The above stories are just a few quick illustrations of how the mobile and social worlds are continuing to merge in new and interesting ways around location-based services (LBS). As LBS adoption continues to spike (comScore notes that nearly 17 million US subscribers engaged in check-ins in March 2011 alone, and an Edison Research/Arbitron study found that 30% of smartphone users were now familiar with LBS) the cultural anthropologist in me started asking, “What is it about ‘checking in’ that is so compelling?”
As with all human behaviors, there is no simple answer, and behind the couple smartphone clicks that make up the observable reality lies an environment rich in social context. Paralleling successful mobile applications, the reasons for expanding use of LBS spreads across a continuum of user motivation that runs from play (i.e., wasting time/having fun) to utility (i.e., saving time/money, earning status). Some great reading of late from around the web (like this post from @stephenanderson) and around the world (like this pdf from Sweden’s Mobile Life Centre) spurred my creation of the following list of LBS archetypes (meant to be illustrative, not exhaustive or mutually exclusive):
The “trend setter” … takes pride in being the first of social group to begin using a new service or feature.
The “time killer” … looks to alleviate boredom or fill time using mobile apps such as LBS.
The “social surfer” … sees who else has checked in to a specific place, enjoys voyeuristic exploration of other user profiles.
The “mayor of players” … enthusiastically engages in competitive behaviors such as “mayorship battles”.
The “scavenger hunter” … looks to create a collection of experiences, badges and/or other artifacts.
The “status seeker” … only checks in to the “right places” and is concerned with maintaining and enhancing personal brand.
The “knowledge miner” … searches for the most recent or relevant information from LBS services to improve customer experience by gaining the knowledge of regular patrons.
The “do-gooder” … is incented to participate by a perception that their activities are having a positive impact on others, the planet, etc.
The “social seeker” … announces location in order to facilitate real-world interaction with friends or enable serendipitous interaction and connection with friends or strangers.
The “trip planner” … facilitates social bonding or group cohesion by using LBS to plan group outings.
The “life logger” … obsessively tracks life lists, captures past activities/personal or experiential history for pleasure or for “quantified self” programs.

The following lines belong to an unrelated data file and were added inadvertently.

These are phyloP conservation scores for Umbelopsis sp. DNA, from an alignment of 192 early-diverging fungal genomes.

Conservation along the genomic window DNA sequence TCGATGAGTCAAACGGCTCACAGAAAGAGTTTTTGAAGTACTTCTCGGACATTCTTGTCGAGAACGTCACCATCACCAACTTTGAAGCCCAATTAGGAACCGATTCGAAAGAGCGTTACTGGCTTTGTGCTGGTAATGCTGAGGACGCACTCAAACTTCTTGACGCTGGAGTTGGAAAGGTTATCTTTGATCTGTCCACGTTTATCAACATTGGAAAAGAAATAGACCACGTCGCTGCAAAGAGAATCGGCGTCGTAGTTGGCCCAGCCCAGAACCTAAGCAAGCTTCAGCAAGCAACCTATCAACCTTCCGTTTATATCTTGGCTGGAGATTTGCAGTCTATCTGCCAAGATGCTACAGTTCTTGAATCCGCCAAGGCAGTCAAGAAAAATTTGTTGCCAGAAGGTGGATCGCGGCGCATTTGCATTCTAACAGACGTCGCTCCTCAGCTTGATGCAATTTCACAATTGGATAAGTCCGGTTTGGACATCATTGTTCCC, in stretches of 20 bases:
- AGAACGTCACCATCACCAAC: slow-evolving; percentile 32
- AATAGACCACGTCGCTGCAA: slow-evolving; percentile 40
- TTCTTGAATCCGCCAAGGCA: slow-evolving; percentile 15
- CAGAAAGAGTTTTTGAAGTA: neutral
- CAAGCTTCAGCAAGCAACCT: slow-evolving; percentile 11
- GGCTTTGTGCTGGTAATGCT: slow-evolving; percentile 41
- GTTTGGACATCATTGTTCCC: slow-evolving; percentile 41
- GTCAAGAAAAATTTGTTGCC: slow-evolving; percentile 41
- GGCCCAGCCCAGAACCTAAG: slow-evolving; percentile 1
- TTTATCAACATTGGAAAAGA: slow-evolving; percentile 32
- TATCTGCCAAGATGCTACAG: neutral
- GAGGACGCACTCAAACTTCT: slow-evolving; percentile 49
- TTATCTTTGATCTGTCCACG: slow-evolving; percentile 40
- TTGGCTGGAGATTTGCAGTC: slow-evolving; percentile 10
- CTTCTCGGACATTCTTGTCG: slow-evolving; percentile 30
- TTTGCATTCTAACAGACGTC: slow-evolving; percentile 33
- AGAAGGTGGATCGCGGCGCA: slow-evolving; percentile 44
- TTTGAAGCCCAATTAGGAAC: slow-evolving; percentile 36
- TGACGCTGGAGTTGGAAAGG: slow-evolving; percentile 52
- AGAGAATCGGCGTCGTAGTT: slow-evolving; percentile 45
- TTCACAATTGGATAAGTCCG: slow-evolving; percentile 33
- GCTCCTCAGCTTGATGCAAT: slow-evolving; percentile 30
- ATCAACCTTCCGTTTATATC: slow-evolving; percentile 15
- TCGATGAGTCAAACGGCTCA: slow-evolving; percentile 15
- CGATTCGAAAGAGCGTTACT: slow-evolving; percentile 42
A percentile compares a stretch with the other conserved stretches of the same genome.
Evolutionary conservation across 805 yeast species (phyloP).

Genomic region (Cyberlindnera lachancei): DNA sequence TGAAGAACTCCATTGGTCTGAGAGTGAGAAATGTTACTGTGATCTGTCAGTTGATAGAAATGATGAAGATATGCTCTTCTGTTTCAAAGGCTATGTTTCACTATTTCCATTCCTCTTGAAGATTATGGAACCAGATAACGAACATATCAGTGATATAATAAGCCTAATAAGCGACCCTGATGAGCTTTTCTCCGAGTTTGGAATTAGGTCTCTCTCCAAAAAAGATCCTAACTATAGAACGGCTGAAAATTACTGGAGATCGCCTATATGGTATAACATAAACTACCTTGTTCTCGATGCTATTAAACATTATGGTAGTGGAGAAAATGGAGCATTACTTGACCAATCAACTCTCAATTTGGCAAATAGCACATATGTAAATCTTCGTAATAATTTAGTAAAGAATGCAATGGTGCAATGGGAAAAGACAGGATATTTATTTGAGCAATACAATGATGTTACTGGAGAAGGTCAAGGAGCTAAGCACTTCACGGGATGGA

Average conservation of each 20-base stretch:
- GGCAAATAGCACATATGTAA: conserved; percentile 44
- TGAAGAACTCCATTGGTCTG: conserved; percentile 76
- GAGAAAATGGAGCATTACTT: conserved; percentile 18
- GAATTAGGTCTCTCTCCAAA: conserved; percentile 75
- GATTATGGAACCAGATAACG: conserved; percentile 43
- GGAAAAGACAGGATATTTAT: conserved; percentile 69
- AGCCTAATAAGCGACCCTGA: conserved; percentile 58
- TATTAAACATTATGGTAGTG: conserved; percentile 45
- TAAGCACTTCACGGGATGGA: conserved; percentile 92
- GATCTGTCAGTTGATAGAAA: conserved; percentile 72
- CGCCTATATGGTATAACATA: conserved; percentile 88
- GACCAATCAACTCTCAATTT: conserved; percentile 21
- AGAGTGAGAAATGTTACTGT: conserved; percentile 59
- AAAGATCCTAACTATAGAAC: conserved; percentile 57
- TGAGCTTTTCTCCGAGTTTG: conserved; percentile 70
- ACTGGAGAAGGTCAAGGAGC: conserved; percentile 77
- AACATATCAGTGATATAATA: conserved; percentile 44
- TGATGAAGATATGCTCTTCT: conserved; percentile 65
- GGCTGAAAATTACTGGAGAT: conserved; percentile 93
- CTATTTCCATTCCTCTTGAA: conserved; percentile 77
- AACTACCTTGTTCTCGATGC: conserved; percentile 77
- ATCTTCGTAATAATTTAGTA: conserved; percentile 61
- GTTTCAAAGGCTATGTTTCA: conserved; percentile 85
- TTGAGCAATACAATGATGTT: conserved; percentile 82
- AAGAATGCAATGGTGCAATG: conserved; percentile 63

The “discount hunter” … actively searches for location-based coupons/deals to save money.
A final wild card archetype to consider in this LBS tarot deck is the “privacy activist”, who is so concerned about privacy issues that overly promoted check-ins, push notifications etc. may cause negative sentiment or hostile or aversive behaviors that then are relayed to their social network – which is the exact opposite of the intended effect of any social campaign.
As with the tarot deck, each of these archetypes represents some elemental aspect of human behavior, and only combinations of cards provide the fullest picture of the complex web of motivations lying behind the check-in. (One LBS heavy user told me that, taking into account the many services he uses, he is reflected in every single one of these archetypes depending on the market niche and desired outcome.) Point is, in this age of games and group buying, marketers might be tempted to overfocus on competitive or deal-seeking behavior, and thus miss an opportunity get those with “do gooder” or “life logger” instincts over the barrier to sharing, which in turn provides less content for the knowledge miners and social surfers to consume, etc.
A strong focus on user experience is another key to any successful campaign. With LBS the crucial points of interaction happen within the (often locally-run) bricks and mortar world, so pains should be taken to provide consistent messaging and user experiences across both online (digital/social experiences) and offline (retail experiences), as well as other marketing channels, campaigns and collateral. Also, despite the spike in uptake described above, consumer familiarity with these services is still building, so simplicity and clarity of language, as well as some user education, can forestall cognitive dissonance (or worse, backlash).
Finally, marketers and strategists should realize that these campaigns need end-to-end operational support, otherwise “build it and they will come” may turn into “once you’ve lost them, they won’t come back”. Customer-facing personnel can become your superstar “social middlemen”, but only if they are empowered with knowledge of the latest/greatest social media programs and equipped with solid processes that are consistently applied, consumer-focused and scalable. This extension of the “hive mind” to the “front line” will ensure that the pains taken in strategy and design pay off in sustainable business value – no matter what future lies in the cards.
How about the novelty junkie? She doesn't care about being first just wants to try something different even if other social spheres do it all the time. Like going to the Broken Spoke for 2 steppin lessons. :-) important use of a randomness functionality in regards to suggestions. I do really enjoy the use of tarot cards as user stories. That would be a fun pitch deck to make! Cheers.
Novelty junkie will definitely make it into the final card deck. :) I also realized after posting that I didn't call out anything re: "trolls" and flame-throwing behavior as another archetype (like the "privacy activist") to design against. The Flaming Troll -- now that would be a great SoLoMo Tarot card to design...!
Oh that would totally work! Don't even get me started on the character sheets we could create with the different point systems and powers! ponder ponder...